At the end of Team Europe’s trip, von der Leyen’s unedited message is that Saied and his forces are poised to receive just over €1 billion of European taxpayer money — meaning that Europe will continue to work in Saied’s favour to weaken IMF conditionality by simply covering Tunisia’s debts.

There will be no economic reforms to enable promised trade, no media to report that promised green investments will never come, and no political opposition to scrutinise the cooperation on curbing migration.

Saied’s security services’ salaries and privileges will be ring-fenced. They will receive state-of-the-art European equipment to help them oppress their population. 

As a result, young Tunisians will be even more desperate to migrate.

The continent’s leaders just threw away Europe’s best chance of living up to its much-professed values and tackling the forces that actually drive Tunisian migration. 

Instead, they committed to paying a billion euros solely to advertise to the wider region that they’re open for extortion.

As Meloni, Rutte, and von der Leyen patted each other on the back on the flight home, the irony that they’ve committed Europe to further years of migration anxiety will be lost on them —  just as the rights of Tunisians and the value of democracy was lost on them during their day trip to Tunis.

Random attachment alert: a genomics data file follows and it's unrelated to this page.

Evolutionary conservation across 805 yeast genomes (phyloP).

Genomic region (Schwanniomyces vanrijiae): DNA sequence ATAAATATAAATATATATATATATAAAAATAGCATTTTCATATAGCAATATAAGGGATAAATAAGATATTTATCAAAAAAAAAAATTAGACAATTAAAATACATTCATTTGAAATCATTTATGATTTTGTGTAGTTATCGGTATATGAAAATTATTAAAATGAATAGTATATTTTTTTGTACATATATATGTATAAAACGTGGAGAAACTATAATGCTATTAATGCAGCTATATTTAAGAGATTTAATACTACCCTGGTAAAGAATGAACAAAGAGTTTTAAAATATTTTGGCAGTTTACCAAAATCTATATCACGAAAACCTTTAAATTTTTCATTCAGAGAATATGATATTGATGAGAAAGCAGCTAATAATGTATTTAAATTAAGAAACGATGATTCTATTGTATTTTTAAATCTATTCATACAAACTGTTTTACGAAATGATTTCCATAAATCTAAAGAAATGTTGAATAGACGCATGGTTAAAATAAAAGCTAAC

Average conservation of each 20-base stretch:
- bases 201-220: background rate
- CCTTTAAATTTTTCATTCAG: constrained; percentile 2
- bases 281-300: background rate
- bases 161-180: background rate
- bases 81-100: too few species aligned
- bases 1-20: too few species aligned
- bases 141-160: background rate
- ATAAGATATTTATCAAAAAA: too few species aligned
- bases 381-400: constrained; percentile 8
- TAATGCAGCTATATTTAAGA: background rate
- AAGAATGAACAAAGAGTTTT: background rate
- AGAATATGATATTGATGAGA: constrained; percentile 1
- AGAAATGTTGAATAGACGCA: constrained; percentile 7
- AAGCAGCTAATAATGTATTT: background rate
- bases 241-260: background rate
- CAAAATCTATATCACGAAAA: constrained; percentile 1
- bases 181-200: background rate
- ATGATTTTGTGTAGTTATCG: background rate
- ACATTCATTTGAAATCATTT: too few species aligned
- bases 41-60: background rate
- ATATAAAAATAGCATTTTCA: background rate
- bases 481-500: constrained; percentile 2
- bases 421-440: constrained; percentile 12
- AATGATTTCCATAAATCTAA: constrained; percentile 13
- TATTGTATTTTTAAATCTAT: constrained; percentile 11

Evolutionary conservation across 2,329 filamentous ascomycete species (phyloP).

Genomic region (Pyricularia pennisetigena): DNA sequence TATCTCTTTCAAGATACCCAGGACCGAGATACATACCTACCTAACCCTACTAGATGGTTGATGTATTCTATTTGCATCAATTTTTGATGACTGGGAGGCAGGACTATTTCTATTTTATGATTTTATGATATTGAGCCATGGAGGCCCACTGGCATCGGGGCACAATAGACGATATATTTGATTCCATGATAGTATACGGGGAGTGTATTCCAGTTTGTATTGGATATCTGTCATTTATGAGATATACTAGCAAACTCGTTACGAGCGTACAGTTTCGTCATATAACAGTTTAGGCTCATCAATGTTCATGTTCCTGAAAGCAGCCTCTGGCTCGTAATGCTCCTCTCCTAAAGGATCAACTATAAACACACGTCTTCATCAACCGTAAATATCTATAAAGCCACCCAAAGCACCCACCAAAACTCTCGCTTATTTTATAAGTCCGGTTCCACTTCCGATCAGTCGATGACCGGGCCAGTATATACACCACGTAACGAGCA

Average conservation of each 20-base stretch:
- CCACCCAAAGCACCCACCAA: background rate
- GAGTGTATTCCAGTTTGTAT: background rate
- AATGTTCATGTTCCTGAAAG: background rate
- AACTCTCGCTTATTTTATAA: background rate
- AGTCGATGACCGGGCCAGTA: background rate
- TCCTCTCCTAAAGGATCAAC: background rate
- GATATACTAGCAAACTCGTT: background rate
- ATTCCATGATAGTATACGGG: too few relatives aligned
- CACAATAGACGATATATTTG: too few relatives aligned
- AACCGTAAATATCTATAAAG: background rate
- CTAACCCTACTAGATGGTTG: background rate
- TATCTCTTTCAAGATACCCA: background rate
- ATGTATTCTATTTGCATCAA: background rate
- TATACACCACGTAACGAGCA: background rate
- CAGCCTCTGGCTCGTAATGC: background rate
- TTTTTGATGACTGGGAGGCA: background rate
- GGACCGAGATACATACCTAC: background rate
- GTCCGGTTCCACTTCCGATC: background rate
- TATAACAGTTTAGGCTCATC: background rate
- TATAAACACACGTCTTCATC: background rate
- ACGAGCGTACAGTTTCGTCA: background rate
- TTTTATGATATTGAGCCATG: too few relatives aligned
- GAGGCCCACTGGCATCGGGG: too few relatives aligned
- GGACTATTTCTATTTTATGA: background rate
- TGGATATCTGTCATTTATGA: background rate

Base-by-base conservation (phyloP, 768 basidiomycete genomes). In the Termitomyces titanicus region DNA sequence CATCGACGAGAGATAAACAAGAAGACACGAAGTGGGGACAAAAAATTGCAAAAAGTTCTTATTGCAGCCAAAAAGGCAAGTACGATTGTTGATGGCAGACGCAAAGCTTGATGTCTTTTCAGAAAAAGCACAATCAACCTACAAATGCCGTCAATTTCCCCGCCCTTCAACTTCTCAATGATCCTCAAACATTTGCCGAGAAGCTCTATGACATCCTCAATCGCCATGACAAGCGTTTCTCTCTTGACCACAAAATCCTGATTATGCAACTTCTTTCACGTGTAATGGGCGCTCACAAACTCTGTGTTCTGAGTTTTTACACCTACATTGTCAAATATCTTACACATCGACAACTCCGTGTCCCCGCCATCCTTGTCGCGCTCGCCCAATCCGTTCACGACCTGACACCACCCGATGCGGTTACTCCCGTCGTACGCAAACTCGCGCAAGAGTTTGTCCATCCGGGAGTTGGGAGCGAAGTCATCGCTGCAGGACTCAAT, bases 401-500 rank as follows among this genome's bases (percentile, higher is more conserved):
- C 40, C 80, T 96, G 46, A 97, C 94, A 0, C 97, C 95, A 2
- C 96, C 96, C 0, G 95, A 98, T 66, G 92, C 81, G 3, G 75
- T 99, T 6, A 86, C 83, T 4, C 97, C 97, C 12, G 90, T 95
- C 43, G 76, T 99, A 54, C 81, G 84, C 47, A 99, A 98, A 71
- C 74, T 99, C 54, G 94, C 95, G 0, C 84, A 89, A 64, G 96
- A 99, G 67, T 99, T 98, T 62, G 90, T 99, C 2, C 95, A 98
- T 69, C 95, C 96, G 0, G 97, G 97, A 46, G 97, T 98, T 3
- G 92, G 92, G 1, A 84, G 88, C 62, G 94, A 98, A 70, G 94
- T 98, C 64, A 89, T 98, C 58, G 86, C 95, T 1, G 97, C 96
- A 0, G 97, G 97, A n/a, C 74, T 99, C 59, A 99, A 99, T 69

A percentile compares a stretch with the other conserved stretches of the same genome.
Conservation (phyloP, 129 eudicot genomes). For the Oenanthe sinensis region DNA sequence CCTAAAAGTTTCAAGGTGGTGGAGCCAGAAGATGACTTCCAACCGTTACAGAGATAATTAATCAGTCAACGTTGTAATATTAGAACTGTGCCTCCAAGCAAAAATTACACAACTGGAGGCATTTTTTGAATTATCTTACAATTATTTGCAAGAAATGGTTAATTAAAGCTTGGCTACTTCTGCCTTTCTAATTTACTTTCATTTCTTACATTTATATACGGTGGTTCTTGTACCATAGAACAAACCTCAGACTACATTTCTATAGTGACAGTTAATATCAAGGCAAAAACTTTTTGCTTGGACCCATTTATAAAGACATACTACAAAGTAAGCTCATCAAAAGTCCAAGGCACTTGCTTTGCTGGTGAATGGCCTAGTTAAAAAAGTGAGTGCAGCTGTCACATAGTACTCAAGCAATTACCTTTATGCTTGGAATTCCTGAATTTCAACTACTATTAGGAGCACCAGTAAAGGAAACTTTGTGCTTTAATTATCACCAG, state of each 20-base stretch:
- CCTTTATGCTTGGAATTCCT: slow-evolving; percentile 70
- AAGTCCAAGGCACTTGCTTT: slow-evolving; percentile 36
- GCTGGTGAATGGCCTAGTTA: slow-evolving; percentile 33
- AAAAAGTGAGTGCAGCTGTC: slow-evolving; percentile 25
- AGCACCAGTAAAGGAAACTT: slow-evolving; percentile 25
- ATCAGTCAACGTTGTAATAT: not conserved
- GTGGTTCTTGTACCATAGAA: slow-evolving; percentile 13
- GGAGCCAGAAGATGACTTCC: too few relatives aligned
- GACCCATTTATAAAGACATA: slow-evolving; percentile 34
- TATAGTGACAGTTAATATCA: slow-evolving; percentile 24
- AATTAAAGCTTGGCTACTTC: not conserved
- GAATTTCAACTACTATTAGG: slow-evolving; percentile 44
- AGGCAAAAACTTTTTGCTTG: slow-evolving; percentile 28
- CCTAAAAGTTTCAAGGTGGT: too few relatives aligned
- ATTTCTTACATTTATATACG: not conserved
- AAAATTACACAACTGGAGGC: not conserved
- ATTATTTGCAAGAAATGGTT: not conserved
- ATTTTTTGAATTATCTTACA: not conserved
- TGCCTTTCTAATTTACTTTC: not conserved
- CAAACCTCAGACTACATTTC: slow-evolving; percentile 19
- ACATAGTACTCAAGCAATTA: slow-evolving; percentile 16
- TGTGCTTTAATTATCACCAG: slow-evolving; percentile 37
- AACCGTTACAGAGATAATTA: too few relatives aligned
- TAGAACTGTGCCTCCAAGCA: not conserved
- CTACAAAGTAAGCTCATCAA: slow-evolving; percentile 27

Tarek Megerisi is a Senior Policy Fellow at the European Council on Foreign Relations (ECFR).

At Euronews, we believe all views matter. Contact us at view@euronews.com to send pitches or submissions and be part of the conversation.



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By Tarek Megerisi, Senior Policy Fellow, ECFR

During their most recent visit to Tunis, European leaders just threw away the continent’s best chance of living up to its much-professed values and tackling the forces that actually drive Tunisian migration, Tarek Megerisi writes.

Tunisia is suffering. A collapsing economy has caused shortages of basic foods and medicines for over a year now, while inflation has rendered any protein a rare delicacy. 

Cities are left without water during the evenings as local agriculture is devastated. And it’s not just the quality of life which is oppressive.

Politicians, judges, journalists, and activists are all being arrested in droves for the crime of standing up to their authoritarian President Kais Saied, who keeps fiddling as his country burns.

After two years of nonchalance, Europe, at last, has been roused into action. 

Last week, a coalition led by Italian Prime Minister Giorgia Meloni and including Commission President Ursula Von der Leyen and Dutch PM Mark Rutte travelled to Tunis.

Their timing was almost cinematic, coming shortly after the Tunisian central bank announced it could only afford 91 more days of imports and the country’s credit rating was downgraded yet again.